When speaking about mathematics most people think it is the ability to count, add and subtract numbers, or the ability to solve complex math equations. But, what comes before counting and the ability to recognize numbers? Number sense! In other words, the primitive ability to recognize and represent amounts without using numerical symbols (Dehaene, 2011).
Children Are Born with Innate Math Abilities
It’s snack time! You offer your one-year-old nephew two cookies, but he immediately sees that you have had three and he makes a fuss. How is this possible if he still does not know how to count? Scientific studies confirm that from the age of six months children can discriminate between small numbers (Feigenson et al., 2002).
And that’s not all! Before babies are able to speak, they can also discriminate between larger quantities, as long as the difference between both numbers is clear (for example, 20 and 10). The ability that babies have to discriminate between quantities is also replicated using sounds and actions which indicates the existence of a mental mechanism that represents quantities in infancy independent from the type of stimulus presented (verbal vs visual). We have seen six-month-old babies who can discriminate between a series of 8 versus 16 sounds (Lipton and Spelke 2003) or between two versus three jumps made by a puppet (Sharon and Wynn,1998).
Subitizing and the Approximate Number System
On one hand, we are talking about subitizing, which is the automatic and immediate recognition of small sets of elements. And on the other hand, we find the approximate numerical system, which is the ability to perceive and discriminate between large quantities without counting.
This ability to recognize and manipulate numerical amounts without counting is present from birth, but with age, it develops and becomes more and more accurate.
Different studies have shown that number sense is an important precursor of learning mathematics (Starr et al., 2013). For example, if we evaluate subitization and the approximate number system in early childhood, we know that these skills predict the math performance of children in first and second grade (Mazzocco et al., 2011). Therefore, the numerical sense can be considered as primitive basic knowledge that supports the development of the concept of numbers and general math skills.
In addition to the importance of these skills, it has been shown that children with dyscalculia have problems in the representation and manipulation of quantities (Piazza et al., 2010; Ashkenazi et al., 2013). Furthermore, these problems predict their difficulties in tasks involving the manipulation of symbolic numbers.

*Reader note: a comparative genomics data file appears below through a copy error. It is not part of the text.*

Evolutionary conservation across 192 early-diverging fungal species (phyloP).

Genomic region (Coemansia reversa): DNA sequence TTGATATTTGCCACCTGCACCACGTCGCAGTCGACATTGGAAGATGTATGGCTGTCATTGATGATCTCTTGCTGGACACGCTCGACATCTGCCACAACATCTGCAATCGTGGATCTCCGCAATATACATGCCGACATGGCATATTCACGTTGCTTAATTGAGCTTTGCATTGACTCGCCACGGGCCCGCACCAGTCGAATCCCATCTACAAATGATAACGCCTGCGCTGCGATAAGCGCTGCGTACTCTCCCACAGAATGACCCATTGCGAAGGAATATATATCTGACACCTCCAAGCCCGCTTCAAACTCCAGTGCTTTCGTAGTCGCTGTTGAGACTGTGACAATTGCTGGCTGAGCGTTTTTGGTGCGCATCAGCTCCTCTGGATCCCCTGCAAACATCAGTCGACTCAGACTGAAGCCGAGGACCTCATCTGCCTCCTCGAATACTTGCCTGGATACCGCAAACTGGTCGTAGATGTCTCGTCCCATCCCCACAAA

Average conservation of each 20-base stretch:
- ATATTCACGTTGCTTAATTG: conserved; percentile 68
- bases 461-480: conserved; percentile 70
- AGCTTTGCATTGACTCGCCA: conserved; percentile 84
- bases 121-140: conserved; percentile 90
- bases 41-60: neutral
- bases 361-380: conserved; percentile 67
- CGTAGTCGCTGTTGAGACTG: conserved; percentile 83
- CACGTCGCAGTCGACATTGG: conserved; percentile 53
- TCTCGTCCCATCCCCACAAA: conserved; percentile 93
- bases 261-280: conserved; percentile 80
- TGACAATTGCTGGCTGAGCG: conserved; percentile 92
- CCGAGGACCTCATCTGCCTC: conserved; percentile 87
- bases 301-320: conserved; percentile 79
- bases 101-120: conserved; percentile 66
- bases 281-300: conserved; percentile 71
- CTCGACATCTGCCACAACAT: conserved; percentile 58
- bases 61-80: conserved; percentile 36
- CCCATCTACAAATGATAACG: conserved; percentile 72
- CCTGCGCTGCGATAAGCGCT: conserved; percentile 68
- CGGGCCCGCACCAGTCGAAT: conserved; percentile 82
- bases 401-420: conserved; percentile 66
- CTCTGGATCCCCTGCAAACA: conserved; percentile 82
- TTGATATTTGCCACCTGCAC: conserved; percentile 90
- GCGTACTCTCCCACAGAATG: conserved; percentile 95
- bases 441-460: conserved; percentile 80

Can You Train Number Sense?
Given the importance of numerical sense for the development of advanced mathematical skills, some scientific studies have focused on researching the effectiveness of a program designed to improve preverbal numerical skills in children. These studies show that it is possible to train the numerical sense in preschool age (Van Herwegen et al., 2017) and in primary school-age children (Hyde et al., 2014). In addition, the positive effect of quantity-focused training programs is also reflected in an improvement in children’s formal math skills, such as counting and arithmetic.
It is important to take these interesting results into consideration when it comes time to choose activities to include in a math curriculum in the early years of formal education.
- Ashkenazi, S., Mark‐Zigdon, N., & Henik, A. (2013). Do subitizing deficits in developmental dyscalculia involve pattern recognition weakness?. Developmental Science, 16(1), 35-46.
- Dehaene, S. (2011). The number sense: How the mind creates mathematics. Oxford, England:
Oxford University Press.
- Feigenson, L., Carey, S., & Hauser, M. (2002). The representations underlying infants’ choice of more: Object files versus analog magnitudes. Psychological science, 13(2), 150-156.
- Hyde, D. C., Khanum, S., & Spelke, E. S. (2014). Brief non-symbolic, approximate number practice enhances subsequent exact symbolic arithmetic in children. Cognition, 131(1), 92-107.
- Lipton, J. S., & Spelke, E. S. (2003). Origins of number sense: Large-number discrimination in human infants. Psychological science, 14(5), 396-401.
- Mazzocco, M. M., Feigenson, L., & Halberda, J. (2011). Preschoolers’ precision of the approximate number system predicts later school mathematics performance. PLoS one, 6(9), e23749.
- Piazza, M., Facoetti, A., Trussardi, A. N., Berteletti, I., Conte, S., Lucangeli, D., … & Zorzi, M. (2010). Developmental trajectory of number acuity reveals a severe impairment in developmental dyscalculia. Cognition, 116(1), 33-41.
- Sharon, T., & Wynn, K. (1998). Individuation of actions from continuous motion. Psychological Science, 9(5), 357-362.
- Starr, A., Libertus, M. E., & Brannon, E. M. (2013). Number sense in infancy predicts mathematical abilities in childhood. Proceedings of the National Academy of Sciences, 110(45), 18116-18120.
- Van Herwegen, J., Costa, H. M., & Passolunghi, M. C. (2017). Improving approximate number sense abilities in preschoolers: PLUS games. School Psychology Quarterly, 32(4), 497.
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